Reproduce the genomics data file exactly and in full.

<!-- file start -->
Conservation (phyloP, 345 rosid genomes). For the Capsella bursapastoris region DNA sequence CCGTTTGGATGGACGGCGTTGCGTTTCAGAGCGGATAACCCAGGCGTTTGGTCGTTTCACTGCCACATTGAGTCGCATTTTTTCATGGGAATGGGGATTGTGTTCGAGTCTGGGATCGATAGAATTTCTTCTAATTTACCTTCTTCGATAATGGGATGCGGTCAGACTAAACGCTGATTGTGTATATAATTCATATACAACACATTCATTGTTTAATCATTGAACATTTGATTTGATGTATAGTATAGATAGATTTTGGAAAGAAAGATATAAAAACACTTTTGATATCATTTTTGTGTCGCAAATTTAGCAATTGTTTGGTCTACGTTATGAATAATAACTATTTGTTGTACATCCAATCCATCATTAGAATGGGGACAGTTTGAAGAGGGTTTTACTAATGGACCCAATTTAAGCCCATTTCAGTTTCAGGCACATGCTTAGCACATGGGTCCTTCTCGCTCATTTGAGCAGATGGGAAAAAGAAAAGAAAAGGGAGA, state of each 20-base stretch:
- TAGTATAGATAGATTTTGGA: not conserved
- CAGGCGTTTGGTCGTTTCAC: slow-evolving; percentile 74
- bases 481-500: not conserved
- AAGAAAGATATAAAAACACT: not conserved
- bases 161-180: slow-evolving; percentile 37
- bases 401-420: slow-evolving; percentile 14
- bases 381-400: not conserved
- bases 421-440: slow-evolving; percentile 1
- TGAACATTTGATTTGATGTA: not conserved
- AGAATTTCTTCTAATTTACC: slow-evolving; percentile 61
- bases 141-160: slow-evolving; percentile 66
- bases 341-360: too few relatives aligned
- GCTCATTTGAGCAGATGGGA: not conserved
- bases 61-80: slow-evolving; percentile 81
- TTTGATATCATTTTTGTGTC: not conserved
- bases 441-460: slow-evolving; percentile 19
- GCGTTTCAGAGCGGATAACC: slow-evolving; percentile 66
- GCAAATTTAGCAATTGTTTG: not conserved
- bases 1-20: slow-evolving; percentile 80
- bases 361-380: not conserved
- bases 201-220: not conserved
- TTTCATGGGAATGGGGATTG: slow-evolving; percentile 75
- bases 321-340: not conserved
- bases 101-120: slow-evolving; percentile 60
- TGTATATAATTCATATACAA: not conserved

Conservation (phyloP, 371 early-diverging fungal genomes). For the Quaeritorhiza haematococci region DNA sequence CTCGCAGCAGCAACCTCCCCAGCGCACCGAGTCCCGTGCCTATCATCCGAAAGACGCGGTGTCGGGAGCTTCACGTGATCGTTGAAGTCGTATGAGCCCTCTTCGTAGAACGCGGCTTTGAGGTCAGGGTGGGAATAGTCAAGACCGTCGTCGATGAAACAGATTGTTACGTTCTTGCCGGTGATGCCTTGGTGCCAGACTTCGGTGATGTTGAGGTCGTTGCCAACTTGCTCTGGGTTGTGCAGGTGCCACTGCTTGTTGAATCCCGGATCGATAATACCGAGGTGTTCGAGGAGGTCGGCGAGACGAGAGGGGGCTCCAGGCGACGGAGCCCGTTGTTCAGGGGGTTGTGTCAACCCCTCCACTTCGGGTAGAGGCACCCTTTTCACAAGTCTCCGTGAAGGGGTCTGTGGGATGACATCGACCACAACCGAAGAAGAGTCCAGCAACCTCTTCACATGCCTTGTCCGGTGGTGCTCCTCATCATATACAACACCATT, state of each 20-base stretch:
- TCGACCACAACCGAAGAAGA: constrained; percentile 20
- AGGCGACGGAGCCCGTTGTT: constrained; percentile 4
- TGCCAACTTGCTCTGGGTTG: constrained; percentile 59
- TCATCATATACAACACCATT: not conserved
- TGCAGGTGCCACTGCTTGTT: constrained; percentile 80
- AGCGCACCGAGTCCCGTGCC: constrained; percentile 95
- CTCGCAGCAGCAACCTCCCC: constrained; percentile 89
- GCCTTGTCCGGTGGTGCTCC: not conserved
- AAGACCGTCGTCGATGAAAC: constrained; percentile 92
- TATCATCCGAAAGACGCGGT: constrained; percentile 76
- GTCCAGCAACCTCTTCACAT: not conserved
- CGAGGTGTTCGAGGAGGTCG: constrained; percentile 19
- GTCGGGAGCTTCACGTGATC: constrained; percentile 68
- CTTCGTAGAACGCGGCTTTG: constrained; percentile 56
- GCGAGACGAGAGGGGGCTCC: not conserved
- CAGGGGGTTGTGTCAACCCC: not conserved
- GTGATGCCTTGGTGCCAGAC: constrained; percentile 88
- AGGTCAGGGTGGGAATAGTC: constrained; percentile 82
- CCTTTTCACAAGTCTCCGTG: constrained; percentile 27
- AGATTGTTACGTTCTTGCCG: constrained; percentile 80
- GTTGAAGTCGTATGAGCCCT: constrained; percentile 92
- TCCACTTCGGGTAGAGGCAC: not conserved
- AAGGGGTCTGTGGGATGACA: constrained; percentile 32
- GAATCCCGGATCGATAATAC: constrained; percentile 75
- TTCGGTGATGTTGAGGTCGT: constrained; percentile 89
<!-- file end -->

Conservation (phyloP, 345 rosid genomes). For the Capsella bursapastoris region DNA sequence CCGTTTGGATGGACGGCGTTGCGTTTCAGAGCGGATAACCCAGGCGTTTGGTCGTTTCACTGCCACATTGAGTCGCATTTTTTCATGGGAATGGGGATTGTGTTCGAGTCTGGGATCGATAGAATTTCTTCTAATTTACCTTCTTCGATAATGGGATGCGGTCAGACTAAACGCTGATTGTGTATATAATTCATATACAACACATTCATTGTTTAATCATTGAACATTTGATTTGATGTATAGTATAGATAGATTTTGGAAAGAAAGATATAAAAACACTTTTGATATCATTTTTGTGTCGCAAATTTAGCAATTGTTTGGTCTACGTTATGAATAATAACTATTTGTTGTACATCCAATCCATCATTAGAATGGGGACAGTTTGAAGAGGGTTTTACTAATGGACCCAATTTAAGCCCATTTCAGTTTCAGGCACATGCTTAGCACATGGGTCCTTCTCGCTCATTTGAGCAGATGGGAAAAAGAAAAGAAAAGGGAGA, state of each 20-base stretch:
- TAGTATAGATAGATTTTGGA: not conserved
- CAGGCGTTTGGTCGTTTCAC: slow-evolving; percentile 74
- bases 481-500: not conserved
- AAGAAAGATATAAAAACACT: not conserved
- bases 161-180: slow-evolving; percentile 37
- bases 401-420: slow-evolving; percentile 14
- bases 381-400: not conserved
- bases 421-440: slow-evolving; percentile 1
- TGAACATTTGATTTGATGTA: not conserved
- AGAATTTCTTCTAATTTACC: slow-evolving; percentile 61
- bases 141-160: slow-evolving; percentile 66
- bases 341-360: too few relatives aligned
- GCTCATTTGAGCAGATGGGA: not conserved
- bases 61-80: slow-evolving; percentile 81
- TTTGATATCATTTTTGTGTC: not conserved
- bases 441-460: slow-evolving; percentile 19
- GCGTTTCAGAGCGGATAACC: slow-evolving; percentile 66
- GCAAATTTAGCAATTGTTTG: not conserved
- bases 1-20: slow-evolving; percentile 80
- bases 361-380: not conserved
- bases 201-220: not conserved
- TTTCATGGGAATGGGGATTG: slow-evolving; percentile 75
- bases 321-340: not conserved
- bases 101-120: slow-evolving; percentile 60
- TGTATATAATTCATATACAA: not conserved

Conservation (phyloP, 371 early-diverging fungal genomes). For the Quaeritorhiza haematococci region DNA sequence CTCGCAGCAGCAACCTCCCCAGCGCACCGAGTCCCGTGCCTATCATCCGAAAGACGCGGTGTCGGGAGCTTCACGTGATCGTTGAAGTCGTATGAGCCCTCTTCGTAGAACGCGGCTTTGAGGTCAGGGTGGGAATAGTCAAGACCGTCGTCGATGAAACAGATTGTTACGTTCTTGCCGGTGATGCCTTGGTGCCAGACTTCGGTGATGTTGAGGTCGTTGCCAACTTGCTCTGGGTTGTGCAGGTGCCACTGCTTGTTGAATCCCGGATCGATAATACCGAGGTGTTCGAGGAGGTCGGCGAGACGAGAGGGGGCTCCAGGCGACGGAGCCCGTTGTTCAGGGGGTTGTGTCAACCCCTCCACTTCGGGTAGAGGCACCCTTTTCACAAGTCTCCGTGAAGGGGTCTGTGGGATGACATCGACCACAACCGAAGAAGAGTCCAGCAACCTCTTCACATGCCTTGTCCGGTGGTGCTCCTCATCATATACAACACCATT, state of each 20-base stretch:
- TCGACCACAACCGAAGAAGA: constrained; percentile 20
- AGGCGACGGAGCCCGTTGTT: constrained; percentile 4
- TGCCAACTTGCTCTGGGTTG: constrained; percentile 59
- TCATCATATACAACACCATT: not conserved
- TGCAGGTGCCACTGCTTGTT: constrained; percentile 80
- AGCGCACCGAGTCCCGTGCC: constrained; percentile 95
- CTCGCAGCAGCAACCTCCCC: constrained; percentile 89
- GCCTTGTCCGGTGGTGCTCC: not conserved
- AAGACCGTCGTCGATGAAAC: constrained; percentile 92
- TATCATCCGAAAGACGCGGT: constrained; percentile 76
- GTCCAGCAACCTCTTCACAT: not conserved
- CGAGGTGTTCGAGGAGGTCG: constrained; percentile 19
- GTCGGGAGCTTCACGTGATC: constrained; percentile 68
- CTTCGTAGAACGCGGCTTTG: constrained; percentile 56
- GCGAGACGAGAGGGGGCTCC: not conserved
- CAGGGGGTTGTGTCAACCCC: not conserved
- GTGATGCCTTGGTGCCAGAC: constrained; percentile 88
- AGGTCAGGGTGGGAATAGTC: constrained; percentile 82
- CCTTTTCACAAGTCTCCGTG: constrained; percentile 27
- AGATTGTTACGTTCTTGCCG: constrained; percentile 80
- GTTGAAGTCGTATGAGCCCT: constrained; percentile 92
- TCCACTTCGGGTAGAGGCAC: not conserved
- AAGGGGTCTGTGGGATGACA: constrained; percentile 32
- GAATCCCGGATCGATAATAC: constrained; percentile 75
- TTCGGTGATGTTGAGGTCGT: constrained; percentile 89